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“Mystifyingly beautiful, intensely layered and adventurous”
Angelic Canadian Kathryn Calder (New Pornographers/Immaculate Machine) sings with abandon, fearlessly ushering in the new. Bright and Vivid is an exposé, an adventure, and offers listeners a broad palate crossing multiple genres and instrumentally-erected boundaries. Calder also, at times, bares one of the most furtive and innocent synth/voice combos since the Postal Service era (sans-any undermining emo pretenses). Her songwriting explores the limits of keyboard-driven melody while dodging the alluring, yet passing chill wave. She tinkers with unusual chamber pop instrumentation: invoking strings and superficial electronic orchestration. Although her voice in the New Pornographers is traditionally unmarred by production effects, here she asserts distortion and veils her tone in the music.
“Walking in My Sleep” recalls Figurine, where indeed twee is conjured, but Calder takes a matured route. Drums, electric guitars and vibrant lyrics build on her roots as the chorus arrives on a riff. Throughout her sophomore release, the songwriting focuses on the kind of change and independence the album, in every sense, is uniquely sewn.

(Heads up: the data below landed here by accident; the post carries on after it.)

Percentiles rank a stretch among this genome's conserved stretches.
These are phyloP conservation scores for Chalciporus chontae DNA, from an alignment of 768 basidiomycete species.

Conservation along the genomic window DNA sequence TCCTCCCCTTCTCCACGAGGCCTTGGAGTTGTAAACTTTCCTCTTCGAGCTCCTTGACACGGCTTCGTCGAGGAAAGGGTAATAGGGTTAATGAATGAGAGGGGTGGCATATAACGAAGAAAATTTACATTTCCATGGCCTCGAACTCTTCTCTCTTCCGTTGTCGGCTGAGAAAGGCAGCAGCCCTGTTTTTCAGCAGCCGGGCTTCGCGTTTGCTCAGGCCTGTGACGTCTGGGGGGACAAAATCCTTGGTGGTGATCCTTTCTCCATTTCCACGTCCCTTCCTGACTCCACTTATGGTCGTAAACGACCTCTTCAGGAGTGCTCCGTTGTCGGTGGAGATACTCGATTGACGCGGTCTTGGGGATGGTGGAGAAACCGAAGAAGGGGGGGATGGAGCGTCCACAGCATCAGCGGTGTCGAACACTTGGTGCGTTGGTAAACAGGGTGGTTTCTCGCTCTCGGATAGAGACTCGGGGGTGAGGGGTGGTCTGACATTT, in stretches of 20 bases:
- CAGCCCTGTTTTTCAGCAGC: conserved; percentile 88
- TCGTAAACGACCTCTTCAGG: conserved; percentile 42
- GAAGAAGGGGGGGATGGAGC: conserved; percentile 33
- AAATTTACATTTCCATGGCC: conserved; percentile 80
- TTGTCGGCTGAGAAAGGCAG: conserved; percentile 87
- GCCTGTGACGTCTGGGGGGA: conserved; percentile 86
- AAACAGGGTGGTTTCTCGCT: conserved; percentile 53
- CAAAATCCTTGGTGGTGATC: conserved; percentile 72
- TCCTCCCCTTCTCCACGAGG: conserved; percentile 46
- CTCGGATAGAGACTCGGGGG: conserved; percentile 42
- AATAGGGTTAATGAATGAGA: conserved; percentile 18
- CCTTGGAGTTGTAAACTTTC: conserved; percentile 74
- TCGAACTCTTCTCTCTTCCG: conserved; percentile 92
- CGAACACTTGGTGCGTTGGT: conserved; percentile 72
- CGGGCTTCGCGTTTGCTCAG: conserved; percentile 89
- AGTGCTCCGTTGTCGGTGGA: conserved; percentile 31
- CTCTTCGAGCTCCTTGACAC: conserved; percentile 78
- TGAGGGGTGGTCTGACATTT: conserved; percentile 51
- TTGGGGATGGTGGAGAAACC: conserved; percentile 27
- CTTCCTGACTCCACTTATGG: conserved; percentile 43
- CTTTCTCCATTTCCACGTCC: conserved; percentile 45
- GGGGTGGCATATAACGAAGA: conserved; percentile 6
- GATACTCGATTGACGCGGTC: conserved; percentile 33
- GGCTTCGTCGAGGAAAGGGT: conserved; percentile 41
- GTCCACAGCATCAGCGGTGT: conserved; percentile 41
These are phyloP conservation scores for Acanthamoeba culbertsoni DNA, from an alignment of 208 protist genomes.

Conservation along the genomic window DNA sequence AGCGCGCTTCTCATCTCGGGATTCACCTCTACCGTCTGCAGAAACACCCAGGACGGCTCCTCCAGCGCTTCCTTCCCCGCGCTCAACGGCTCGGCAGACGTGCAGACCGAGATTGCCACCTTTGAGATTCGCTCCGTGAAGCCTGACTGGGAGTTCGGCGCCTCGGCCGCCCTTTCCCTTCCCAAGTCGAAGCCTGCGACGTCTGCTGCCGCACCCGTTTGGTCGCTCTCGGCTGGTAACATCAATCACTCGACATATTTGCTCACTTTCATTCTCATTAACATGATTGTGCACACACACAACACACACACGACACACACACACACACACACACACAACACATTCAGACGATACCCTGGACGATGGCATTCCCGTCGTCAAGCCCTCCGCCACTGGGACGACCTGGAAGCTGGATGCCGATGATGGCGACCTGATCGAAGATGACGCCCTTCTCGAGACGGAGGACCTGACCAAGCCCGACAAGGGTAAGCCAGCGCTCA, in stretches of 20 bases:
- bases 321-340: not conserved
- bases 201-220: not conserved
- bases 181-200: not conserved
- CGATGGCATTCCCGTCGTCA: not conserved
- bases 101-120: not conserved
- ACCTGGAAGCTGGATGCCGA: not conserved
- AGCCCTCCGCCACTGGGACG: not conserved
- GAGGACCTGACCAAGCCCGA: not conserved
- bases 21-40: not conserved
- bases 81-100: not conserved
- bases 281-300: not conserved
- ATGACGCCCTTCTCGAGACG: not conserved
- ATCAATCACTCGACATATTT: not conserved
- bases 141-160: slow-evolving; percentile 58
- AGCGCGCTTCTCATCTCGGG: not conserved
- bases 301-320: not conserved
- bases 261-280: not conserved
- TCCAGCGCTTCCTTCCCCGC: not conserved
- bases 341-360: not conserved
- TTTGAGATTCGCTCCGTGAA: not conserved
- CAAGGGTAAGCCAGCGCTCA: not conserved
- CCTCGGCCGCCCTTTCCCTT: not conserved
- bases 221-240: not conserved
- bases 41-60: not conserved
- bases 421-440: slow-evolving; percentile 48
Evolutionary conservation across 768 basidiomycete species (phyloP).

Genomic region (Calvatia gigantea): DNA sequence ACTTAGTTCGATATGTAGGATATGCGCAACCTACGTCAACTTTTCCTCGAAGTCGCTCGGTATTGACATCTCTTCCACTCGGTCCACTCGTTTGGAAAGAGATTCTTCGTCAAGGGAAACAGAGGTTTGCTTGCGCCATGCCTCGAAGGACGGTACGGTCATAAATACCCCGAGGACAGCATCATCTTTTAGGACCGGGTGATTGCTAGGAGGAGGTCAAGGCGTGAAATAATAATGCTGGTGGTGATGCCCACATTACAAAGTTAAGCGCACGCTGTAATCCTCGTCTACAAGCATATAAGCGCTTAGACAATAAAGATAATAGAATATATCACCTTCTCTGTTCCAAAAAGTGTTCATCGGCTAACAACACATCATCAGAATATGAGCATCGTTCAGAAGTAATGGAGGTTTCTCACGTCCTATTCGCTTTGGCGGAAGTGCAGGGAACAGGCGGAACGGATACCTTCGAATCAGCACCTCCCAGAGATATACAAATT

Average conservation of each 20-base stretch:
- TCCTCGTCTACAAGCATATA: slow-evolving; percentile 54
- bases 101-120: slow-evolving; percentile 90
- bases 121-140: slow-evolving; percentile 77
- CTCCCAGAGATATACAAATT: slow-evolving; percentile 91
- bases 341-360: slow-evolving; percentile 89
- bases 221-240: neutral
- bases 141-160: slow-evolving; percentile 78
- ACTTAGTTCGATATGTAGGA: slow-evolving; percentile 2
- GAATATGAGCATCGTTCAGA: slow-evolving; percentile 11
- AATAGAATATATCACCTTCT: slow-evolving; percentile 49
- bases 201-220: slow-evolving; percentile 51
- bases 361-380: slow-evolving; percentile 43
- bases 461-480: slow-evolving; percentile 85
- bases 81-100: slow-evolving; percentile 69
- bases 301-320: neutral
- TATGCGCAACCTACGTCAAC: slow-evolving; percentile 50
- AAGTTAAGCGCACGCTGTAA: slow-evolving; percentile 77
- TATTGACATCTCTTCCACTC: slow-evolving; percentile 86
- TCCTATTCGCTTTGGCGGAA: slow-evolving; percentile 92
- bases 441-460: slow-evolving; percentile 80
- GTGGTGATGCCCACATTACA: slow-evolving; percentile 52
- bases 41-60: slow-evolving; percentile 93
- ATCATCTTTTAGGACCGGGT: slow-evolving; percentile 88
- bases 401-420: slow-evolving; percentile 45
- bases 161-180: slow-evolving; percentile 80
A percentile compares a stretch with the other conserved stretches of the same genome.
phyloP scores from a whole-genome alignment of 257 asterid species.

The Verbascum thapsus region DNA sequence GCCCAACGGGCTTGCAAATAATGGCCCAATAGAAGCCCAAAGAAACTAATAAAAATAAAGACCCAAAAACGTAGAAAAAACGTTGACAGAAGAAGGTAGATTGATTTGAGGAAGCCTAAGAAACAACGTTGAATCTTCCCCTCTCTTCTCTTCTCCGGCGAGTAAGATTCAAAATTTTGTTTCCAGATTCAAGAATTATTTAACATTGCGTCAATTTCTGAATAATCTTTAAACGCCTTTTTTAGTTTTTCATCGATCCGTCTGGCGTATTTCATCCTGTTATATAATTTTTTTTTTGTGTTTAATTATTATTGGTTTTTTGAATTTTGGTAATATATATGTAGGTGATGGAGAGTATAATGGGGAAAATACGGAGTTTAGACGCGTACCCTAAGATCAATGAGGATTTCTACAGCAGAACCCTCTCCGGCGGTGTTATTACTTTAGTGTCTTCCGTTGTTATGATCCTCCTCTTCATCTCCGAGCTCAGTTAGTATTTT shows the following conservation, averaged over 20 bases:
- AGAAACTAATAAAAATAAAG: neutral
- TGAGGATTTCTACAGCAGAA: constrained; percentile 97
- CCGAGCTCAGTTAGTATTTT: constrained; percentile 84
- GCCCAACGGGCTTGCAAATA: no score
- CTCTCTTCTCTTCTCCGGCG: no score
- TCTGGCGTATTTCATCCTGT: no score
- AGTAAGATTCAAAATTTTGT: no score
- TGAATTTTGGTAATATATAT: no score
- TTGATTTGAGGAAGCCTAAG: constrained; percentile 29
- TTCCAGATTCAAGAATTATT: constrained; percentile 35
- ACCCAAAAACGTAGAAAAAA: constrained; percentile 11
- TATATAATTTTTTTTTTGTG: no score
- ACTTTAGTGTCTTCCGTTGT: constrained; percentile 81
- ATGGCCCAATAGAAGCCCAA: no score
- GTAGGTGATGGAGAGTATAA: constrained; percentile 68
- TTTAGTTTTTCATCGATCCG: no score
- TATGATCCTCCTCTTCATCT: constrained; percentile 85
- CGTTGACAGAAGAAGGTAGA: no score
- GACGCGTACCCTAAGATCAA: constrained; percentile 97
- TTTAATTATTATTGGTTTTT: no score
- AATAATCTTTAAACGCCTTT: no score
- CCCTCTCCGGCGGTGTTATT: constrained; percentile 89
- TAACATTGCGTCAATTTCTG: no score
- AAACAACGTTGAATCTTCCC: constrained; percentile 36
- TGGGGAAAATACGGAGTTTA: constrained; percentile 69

Then there are larks like “All the Things,” where vocals hide beneath the folds of instrumentation, emerging momentarily midway, where Calder’s soft tone rises from plucking violins and bowing cellos, singing “Finally, I see how it truly is / And it has taken me a while.”
Calder has come into her own, forking from the New Pornographer boy/girl interplay, tightening a signature sound that’s textured and gem-filled. She’s created something uncommon and extraordinary in pop music: an album loaded with melody-driven hooks, depth and complexity. Bright and Vivid resurrects the sound of pop music long ignored and finds a way not to simply renew, but to break ground and challenge the listener. (File Under: Music)
Engineered by Colin Stewart
Recorded and Mixed in Kathryn’s Living Room
Mastered at The Hive by Stuart McKillop
Produced by Kathryn Calder and Colin Stewart